A vinyl monomer may also be included as a diluent with the unsaturated polyester, vinyl ester and polyurethane (meth)acrylate. Suitable monomers may include those such as, for example, styrene and styrene derivatives such as alpha-methyl styrene, p-methyl styrene, divinyl benzene, divinyl toluene, ethyl styrene, vinyl toluene, tert-butyl styrene, monochloro styrene, dichlorostyrene, trichlorostyrene, bromostyrene, dibromostyrene, tribromostyrene, fluorostyrene, difluorostyrene, trifluorostyrene, tetrafluorostyrene and pentafluorostyrene, halogenated alkylstyrenes such as chloromethylstyrene, alkoxystyrenes such as paramethoxy styrene. Monounsaturated compounds maybe used alone or in combination.

Other monomers which may be used include allylic compounds containing more than one allyl group per molecule. For example, diallyl phthalate, diallyl itaconate, diallyl maleate, triallylmellitate, triallylmesate, triallylisocyanurate, triallycyanurate, and partial polymerization products prepared therefrom.

Other unsaturated compounds also include (meth)acrylates and acrylamides. For example, methyl (meth)acrylate, ethyl (meth)acrylate, propyl (meth)acrylate, hexyl (meth)acrylate, octyl (meth)acrylate, cyclohexananol (meth)acrylate, phenoxyethyl (meth)acrylate, hydroxyethyl (meth)acrylate, hydroxypropyl (meth)acrylate, and mixtures thereof.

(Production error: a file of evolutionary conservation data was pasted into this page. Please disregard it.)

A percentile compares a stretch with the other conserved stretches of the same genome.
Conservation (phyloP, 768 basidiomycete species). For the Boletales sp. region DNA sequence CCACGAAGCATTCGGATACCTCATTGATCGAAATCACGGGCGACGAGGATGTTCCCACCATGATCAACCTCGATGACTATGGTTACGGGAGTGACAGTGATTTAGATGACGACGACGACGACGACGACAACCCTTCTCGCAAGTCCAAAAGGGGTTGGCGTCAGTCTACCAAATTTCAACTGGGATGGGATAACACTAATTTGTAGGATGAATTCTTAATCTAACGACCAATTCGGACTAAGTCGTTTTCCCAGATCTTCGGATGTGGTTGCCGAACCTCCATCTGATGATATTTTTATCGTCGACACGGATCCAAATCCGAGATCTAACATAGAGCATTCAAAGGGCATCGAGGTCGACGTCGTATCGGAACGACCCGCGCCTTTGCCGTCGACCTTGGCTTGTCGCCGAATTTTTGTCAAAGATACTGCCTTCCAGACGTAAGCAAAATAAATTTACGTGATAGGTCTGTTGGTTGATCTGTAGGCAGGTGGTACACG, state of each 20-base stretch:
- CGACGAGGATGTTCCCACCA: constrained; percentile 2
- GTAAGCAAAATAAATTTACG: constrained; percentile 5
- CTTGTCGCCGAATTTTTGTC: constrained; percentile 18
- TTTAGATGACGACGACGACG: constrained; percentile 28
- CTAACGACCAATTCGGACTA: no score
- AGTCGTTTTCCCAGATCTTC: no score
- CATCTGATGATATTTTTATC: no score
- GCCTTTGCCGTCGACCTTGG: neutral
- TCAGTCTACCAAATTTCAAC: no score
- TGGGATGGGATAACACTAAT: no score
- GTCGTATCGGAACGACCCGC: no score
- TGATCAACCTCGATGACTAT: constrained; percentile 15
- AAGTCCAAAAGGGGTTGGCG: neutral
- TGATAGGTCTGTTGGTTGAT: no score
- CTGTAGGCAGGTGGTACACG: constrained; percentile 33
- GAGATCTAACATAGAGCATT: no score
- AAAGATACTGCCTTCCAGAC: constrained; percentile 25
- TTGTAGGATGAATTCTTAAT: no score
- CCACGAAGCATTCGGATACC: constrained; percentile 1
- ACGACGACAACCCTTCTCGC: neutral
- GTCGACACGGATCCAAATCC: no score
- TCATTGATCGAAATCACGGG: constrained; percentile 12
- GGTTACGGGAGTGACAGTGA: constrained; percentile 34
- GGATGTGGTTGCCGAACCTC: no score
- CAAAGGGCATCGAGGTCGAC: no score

Any suitable polyfunctional acrylate may be used in the resin composition. Such compounds include ethylene glycol di(meth)acrylate, butanediol di(meth)acrylate, hexanediol di(meth)acrylate, ethoxylated trimethylolpropane tri(meth)acrylate, trimethylolmethane tetra(meth)acrylate, pentaerythritol tetra(meth)acrylate, dipentaerythritol tetra(meth)acrylate, dipentaerythritol penta(meth)acrylate, dipentaerythritol hexa(meth)acrylate, ethoxylated polyhydric phenol di(meth)acrylates containing from 1 to 30 ethylene oxide units per OH group in the phenol, propoxylated polyhyric phenol di(meth)crylates and di(meth)acrylates containing from 1 to 30 propylene oxide groups per OH groups in the phenol. Examples of some useful di- and polyhydric phenols include catechol; resorcinol; hydroquinone; 4,4′-biphenol; 4,4′-ispropylidenebis(o-cresol); 4,4′-isopropylidenebis(2-phenyl phenol); alkylidenediphenols such as bisphenol “A”; pyrogallol; phloroglucinol; naphthalene diols; phenol; formaldehyde resins; resorcinol/formaldehyde resins; and phenol/resorcinol/formaldehyde resins. Halogen or phosphorus containing intermediates of the above may also be employed. Mixtures of the above mono-, di- and poly(meth)acrylates may also be employed.